Aged care providers are calling for urgent action to protect residents and staff from a winter Covid-19 wave which is hitting more than one-third of the country’s facilities.
The Aged and Community Care Providers Association said 6,000 residents and 3,400 staff were infected in 1,013 facilities as of Thursday.
The association’s interim chief executive, Paul Sadler, said 10 to 15% of staff were already isolating or quarantining at home, and the coming weeks will put intense pressure on aged care residents and workers.
“ACCPA is concerned that anywhere up to two-thirds of aged care homes could be affected by active outbreaks over coming weeks,” he said in a statement on Sunday.
“The increased availability in surge workforce including the Australian defence force over the past week has been welcome, but there is still a shortfall.
“The reality is we can’t leave older people without adequate levels of care for too long.”
Sadler said 2,301 aged care residents have died so far in 2022, including 114 in the past week.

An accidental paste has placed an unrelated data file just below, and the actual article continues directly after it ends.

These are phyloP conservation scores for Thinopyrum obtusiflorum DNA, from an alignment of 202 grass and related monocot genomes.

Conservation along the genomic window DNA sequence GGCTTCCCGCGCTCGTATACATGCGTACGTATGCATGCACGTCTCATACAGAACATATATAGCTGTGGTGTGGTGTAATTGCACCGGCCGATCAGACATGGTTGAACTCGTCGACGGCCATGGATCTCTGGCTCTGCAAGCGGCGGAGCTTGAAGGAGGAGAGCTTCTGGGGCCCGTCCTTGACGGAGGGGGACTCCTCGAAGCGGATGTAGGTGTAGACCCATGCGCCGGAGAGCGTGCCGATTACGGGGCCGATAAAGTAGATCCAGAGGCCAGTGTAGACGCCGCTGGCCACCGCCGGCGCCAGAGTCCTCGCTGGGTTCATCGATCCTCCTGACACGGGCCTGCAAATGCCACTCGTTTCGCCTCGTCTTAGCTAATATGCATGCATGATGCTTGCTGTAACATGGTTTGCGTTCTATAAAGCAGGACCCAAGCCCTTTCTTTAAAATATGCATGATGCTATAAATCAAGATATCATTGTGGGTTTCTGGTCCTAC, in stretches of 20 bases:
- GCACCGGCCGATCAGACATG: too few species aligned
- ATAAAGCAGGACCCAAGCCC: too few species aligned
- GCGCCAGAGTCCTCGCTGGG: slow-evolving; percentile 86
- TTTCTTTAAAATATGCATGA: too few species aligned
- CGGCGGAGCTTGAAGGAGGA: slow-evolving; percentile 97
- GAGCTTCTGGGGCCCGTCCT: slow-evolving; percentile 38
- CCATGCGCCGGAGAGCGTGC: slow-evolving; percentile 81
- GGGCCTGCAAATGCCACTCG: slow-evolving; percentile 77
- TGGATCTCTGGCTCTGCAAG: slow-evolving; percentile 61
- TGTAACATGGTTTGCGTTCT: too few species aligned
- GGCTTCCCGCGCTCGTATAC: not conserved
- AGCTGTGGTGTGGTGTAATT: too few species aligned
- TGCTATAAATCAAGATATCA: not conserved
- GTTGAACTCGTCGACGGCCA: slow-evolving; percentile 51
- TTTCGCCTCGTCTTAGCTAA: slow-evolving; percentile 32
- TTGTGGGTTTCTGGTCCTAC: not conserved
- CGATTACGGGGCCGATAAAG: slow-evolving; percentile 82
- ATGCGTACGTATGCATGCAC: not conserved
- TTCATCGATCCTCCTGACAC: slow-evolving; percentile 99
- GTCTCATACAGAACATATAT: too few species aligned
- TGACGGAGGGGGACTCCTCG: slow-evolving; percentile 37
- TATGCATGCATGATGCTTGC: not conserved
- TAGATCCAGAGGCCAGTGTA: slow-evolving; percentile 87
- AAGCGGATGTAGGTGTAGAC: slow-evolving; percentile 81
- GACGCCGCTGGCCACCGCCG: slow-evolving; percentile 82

He called for more support for a surge workforce, including Australian defence force personnel, until at least September.
Over the longer term, Sadler said, the federal government must plan to fix chronic workforce shortfalls, prepare for future outbreaks and implement reforms recommended by the recent royal commission into aged care.
“The coming weeks are critical for aged care. We must do all we can to put the protection of older people first and support our aged care workers,” he said.
The Victorian government on Sunday announced it would extend a program to provide free rapid antigen tests to those who are eligible with disability until the end of September.
Meanwhile, the number of Australians who have died from the virus has surpassed 11,000.
The country’s Covid death toll rose by 102 on Saturday, with Victoria recording the most fatalities at 44.
New South Wales reported 41 deaths, while Queensland recorded eight, South Australia and the ACT three, and Western Australia two.
Tasmania also reported one death, while the Northern Territory recorded none.
The daily toll pushed the country’s deaths since the beginning of the pandemic to 11,134.
As of Saturday, a little more than 71% of Australia’s eligible population had received three or more vaccine doses.
That was an increase of more than 9,500 people on the previous day, with booster coverage among aged care residents at 95%.
About 55% of eligible Indigenous people have received three or more vaccine doses.
As for fourth doses, about 31% of the eligible population aged 30 and over have received their winter boosters.
That figure hiked up to more than 65% for those aged 65 and over.
It represented an overall daily increase for all eligible groups of nearly 91,500 people.